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CLAMP in Context: A Critical Study of the Manga and Anime

2 out of 5 stars 5 customer reviews
ISBN-13: 978-0786469543
ISBN-10: 0786469544
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Editorial Reviews

About the Author

Dani Cavallaro has written widely about literature, cultural theory, and anime. She lives in London.
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Product Details

  • Paperback: 204 pages
  • Publisher: McFarland (January 4, 2012)
  • Language: English
  • ISBN-10: 0786469544
  • ISBN-13: 978-0786469543
  • Product Dimensions: 5.9 x 0.7 x 8.9 inches
  • Shipping Weight: 9.6 ounces (View shipping rates and policies)
  • Average Customer Review: 2.0 out of 5 stars  See all reviews (5 customer reviews)
  • Amazon Best Sellers Rank: #3,548,249 in Books (See Top 100 in Books)

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Customer Reviews

Top Customer Reviews

Format: Paperback Verified Purchase
Let me first say this: I have read every work by CLAMP, I own all of their art books, compilations, interviews, etc., so I am familiar with all of the same material Cavallaro was pulling from. I was a fan of her work with Miyazaki (and even built off some of her scholarship to publish my own work on Miyazaki) but this was a major disappointment.

Cavarallo chooses to focus on certain themes throughout CLAMP's work, but instead of a thoughtful, in-depth look at how those themes develop through their work, we get instead a strange mish-mash of 'big series' to focus on; much space is devoted to Tsubasa...and not just the manga. In fact, much space is devoted to a lot of material outside of CLAMP's manga, including Code Geass, which CLAMP designed the characters for and then largely had little to do with.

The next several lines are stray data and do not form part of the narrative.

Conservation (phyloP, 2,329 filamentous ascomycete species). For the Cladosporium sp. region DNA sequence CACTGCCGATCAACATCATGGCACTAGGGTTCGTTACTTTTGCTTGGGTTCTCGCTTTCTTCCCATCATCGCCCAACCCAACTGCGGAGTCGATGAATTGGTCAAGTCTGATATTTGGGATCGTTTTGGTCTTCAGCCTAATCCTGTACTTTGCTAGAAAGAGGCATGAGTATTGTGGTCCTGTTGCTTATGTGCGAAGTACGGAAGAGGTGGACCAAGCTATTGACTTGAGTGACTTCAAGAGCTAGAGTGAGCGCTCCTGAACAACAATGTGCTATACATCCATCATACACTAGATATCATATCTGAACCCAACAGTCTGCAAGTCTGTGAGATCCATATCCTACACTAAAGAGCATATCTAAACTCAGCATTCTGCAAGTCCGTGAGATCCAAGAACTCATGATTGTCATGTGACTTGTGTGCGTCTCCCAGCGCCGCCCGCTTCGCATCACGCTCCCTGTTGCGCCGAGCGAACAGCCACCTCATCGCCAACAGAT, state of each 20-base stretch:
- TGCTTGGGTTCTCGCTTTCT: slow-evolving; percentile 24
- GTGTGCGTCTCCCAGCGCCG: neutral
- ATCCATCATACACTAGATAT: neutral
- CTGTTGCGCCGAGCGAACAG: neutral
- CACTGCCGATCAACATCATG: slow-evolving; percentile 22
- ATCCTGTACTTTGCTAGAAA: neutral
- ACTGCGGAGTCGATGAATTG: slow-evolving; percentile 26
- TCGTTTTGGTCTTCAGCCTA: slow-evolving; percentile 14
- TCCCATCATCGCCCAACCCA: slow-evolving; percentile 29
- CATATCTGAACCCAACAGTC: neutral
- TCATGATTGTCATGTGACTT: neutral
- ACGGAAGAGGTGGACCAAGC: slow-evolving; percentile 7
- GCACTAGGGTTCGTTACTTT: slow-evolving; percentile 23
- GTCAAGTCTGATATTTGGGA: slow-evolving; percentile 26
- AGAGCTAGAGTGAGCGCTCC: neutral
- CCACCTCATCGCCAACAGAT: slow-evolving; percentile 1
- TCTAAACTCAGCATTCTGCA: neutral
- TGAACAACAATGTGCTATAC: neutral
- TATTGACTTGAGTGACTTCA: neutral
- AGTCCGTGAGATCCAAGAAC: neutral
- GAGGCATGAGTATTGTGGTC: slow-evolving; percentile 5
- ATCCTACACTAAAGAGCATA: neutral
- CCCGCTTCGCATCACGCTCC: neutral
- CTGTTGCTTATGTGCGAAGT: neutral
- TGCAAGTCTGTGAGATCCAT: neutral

The themes Cavarllo chooses to explore are largely uninteresting in comparison to the rich material she has to work with; interdemiensional travel is discussed, as is a more successful chapter that delves into humans' relationship with technology, and a less successful chapter regarding CLAMP's "core philsophy," as she reads it, is kicked around, but the whole task (which is done in a superfluously wordy way, almost as if the work is satirizing academic writing instead of actually participating in the scholarship) comes off as superficial: long tracks of her book merely recap events in certain series, and a whole page is devoted to just listing characters from Tsubasa that appear in other works (why? to what end or purpose?), giving the reader the sense that desperate space filler was needed.

This book gives you the impression that we're going to get an interesting discussion of much of CLAMP's work; you won't.
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Format: Paperback
My main complaint with this book is that certain passages were obviously copied from Wikipedia without credit and then rewritten.

Here's an example.

From the Wikipedia article on Magic Knight Rayearth [page visited 5/29/2012]

[Differences in the anime adaptation] --- The first season remains mostly faithful to the first arc of the manga aside from the inclusion of the original character Inouva and a multitude of subplots, but the second season shows a rapid departure. Most notable differences are the creation of two anime only antagonists, Nova and Lady Debonair, who were born from the intense despair of Hikaru and the people of Cephiro respectively after the death of Princess Emeraude.